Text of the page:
@ William K - You are correct about your assessment of the ISO 9000 mandates - just another check in the box to assure some accountant that everything is as it should be - a sad state of affairs, indeed!
I understand what you mean about doing a job so well you make it secure. However, sometimes considerations outside your control can show up. Say a vendor comes in with a way to commoditize your functions. The vendor doesn't know you or your value, but the vendor may understand your function well enough to automate it.
Rob, you are certainly correct about the loss of many of these cognitive skills in many areas. One reason is job mobility, in that many don't stay in an area long enough to learn very much.
Another big culprit is the ISO-9000 mentality, which is intent on reducing every task to a simple easy set of steps that can be done by a cheaper labor source. That is not the published intent, exactly, except that one stated goal is to assure that no employee is "indespensible".
My goal for most of my jobs has been to be valuable enough to be considered indespensible. Not that I ever "keep secrets" as a means of increasing my value, since that does not work, but that I work at providing enough value that the management can see that I am a valuable asset, to be retained, hopefully. It works in places where the management is not far separated from the process, but where the managers are isolated bean shufflers employee value means a lot less.
Sometimes those organizations do reap the grief that they deserve.
The whole notion of wandering by a mechanism and having it not sound right is slowly disappearing in plants. I keep hearing that the plant operators who could listen and hear whether everything was running right is becoming a detection method of the past. With the boomer retiring and leaving after decades, they're taking their knowledge. This is being replaced by diagnostic and prognostic tools. But some say this ability can't be replaced at all.
I had to pass on my experience a few years ago with a 3 phase problem. Our family owned a Baskins Robins Ice cream store and my problem. It was a very warm August day and we had an order for an ice cream wedding cake to serve 200 people. This is a task that requires it to be assembled in the walkin freezer. The freezer is 8 x 10' and powered by a 220v 3 phase unit. The temperature is kept at -5 F. This was three days after an ice cream delivery and the freezer was quite full, not leaving much room to work. Made a table out of stacked up ice cream 3 gal. tubs. At this temperature even with my Nan Nook of the north furry coat on you can't stay in more than 7 or 8 minutes with the blower blasting away on you. When you go in and out of the freezer the temperature rises 8 to 10 degrees and takes a few minutes to recover. (observing the freezer thermometer). I noticed that the temp. was not recovering and it was getting up to about 20 F. The blower fan was working OK, but the compresson on top of the freezer didn't sound right. Checking the fuses found one of them blown. Replacing it, it blew right away. There are two boxed on each side of the blower unit inside of the freezer, the one by the door had the low voltage circuitry. Everything looked OK there. The one in the back was just the power in connections. Opening that one up I found that one of the connections on the terminal strip had broken away from the strip and the two wires still screwed together had fallen away from the strip and shorted out against the box cover with a blackmark from the short. Some electrical tape and tying up the wires solver the problem. Powered up with a new fuse and tha compressor sounded like it's old self. Finished the cake on time.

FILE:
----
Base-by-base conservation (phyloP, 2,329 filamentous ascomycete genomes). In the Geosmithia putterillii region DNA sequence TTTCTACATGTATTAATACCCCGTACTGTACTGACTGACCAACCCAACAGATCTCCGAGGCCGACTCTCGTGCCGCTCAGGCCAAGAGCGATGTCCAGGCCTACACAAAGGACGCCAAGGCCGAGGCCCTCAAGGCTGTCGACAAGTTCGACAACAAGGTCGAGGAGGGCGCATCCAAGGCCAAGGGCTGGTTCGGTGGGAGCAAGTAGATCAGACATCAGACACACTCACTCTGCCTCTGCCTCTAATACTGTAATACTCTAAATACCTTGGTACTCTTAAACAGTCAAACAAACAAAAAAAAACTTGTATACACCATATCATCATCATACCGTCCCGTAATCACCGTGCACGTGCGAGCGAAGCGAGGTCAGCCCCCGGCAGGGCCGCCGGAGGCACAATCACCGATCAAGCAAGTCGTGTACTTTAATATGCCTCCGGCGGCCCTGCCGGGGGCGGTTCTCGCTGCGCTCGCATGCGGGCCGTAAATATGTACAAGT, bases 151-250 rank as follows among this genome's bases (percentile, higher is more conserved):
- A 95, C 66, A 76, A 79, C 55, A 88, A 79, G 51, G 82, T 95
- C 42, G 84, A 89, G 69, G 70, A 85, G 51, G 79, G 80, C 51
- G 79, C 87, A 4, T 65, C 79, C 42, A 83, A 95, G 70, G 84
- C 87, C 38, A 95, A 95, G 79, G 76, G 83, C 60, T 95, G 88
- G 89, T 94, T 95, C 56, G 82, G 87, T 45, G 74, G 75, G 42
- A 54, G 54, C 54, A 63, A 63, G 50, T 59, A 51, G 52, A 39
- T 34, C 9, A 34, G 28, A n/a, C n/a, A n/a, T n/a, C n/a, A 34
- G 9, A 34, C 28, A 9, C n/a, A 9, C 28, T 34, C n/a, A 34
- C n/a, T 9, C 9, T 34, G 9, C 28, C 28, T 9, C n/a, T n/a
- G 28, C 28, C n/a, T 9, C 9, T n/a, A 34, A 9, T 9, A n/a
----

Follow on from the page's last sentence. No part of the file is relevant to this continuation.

A million years ago we had a wedding present electric clock hanging on the wall, which I knocked to the floor. I rehung it, but it refused to run, so I took the usual first trouble shooting step and violently shook it. The second hand started moving, but it was going backwards. I unplugged the clock and retried it with the same results. The clock kept perfect time, in reverse. It was kind of cool and drove visitors nuts when I could tell time, by reading upside down.
It ran that way for about a year when I plugged DC converter for a tape recorder in the same outlet. The clock made some kind of weird noise, stopped and then restarted going the right direction. I have no idea as to what happened or how to explain it, but that is what happened.
After 10 or so years the clock died a painless death and went to the big appliance store in the sky.
Man, the weird can be dangerous too. A pump that reports shorted, yet still runs make you begin wondering if the wiring is correct. If not, then all bets are off as to where that high voltage comes from.
PTC will offer a virtual desktop environment for its Creo product design applications, potentially freeing engineers to run them from remote desktops on a variety of operating systems and mobile devices.
For industrial control applications, or even a simple assembly line, that machine can go almost 24/7 without a break. But what happens when the task is a little more complex? That’s where the “smart” machine would come in. The smart machine is one that has some simple (or complex in some cases) processing capability to be able to adapt to changing conditions. Such machines are suited for a host of applications, including automotive, aerospace, defense, medical, computers and electronics, telecommunications, consumer goods, and so on. This radio show will show what’s possible with smart machines, and what tradeoffs need to be made to implement such a solution.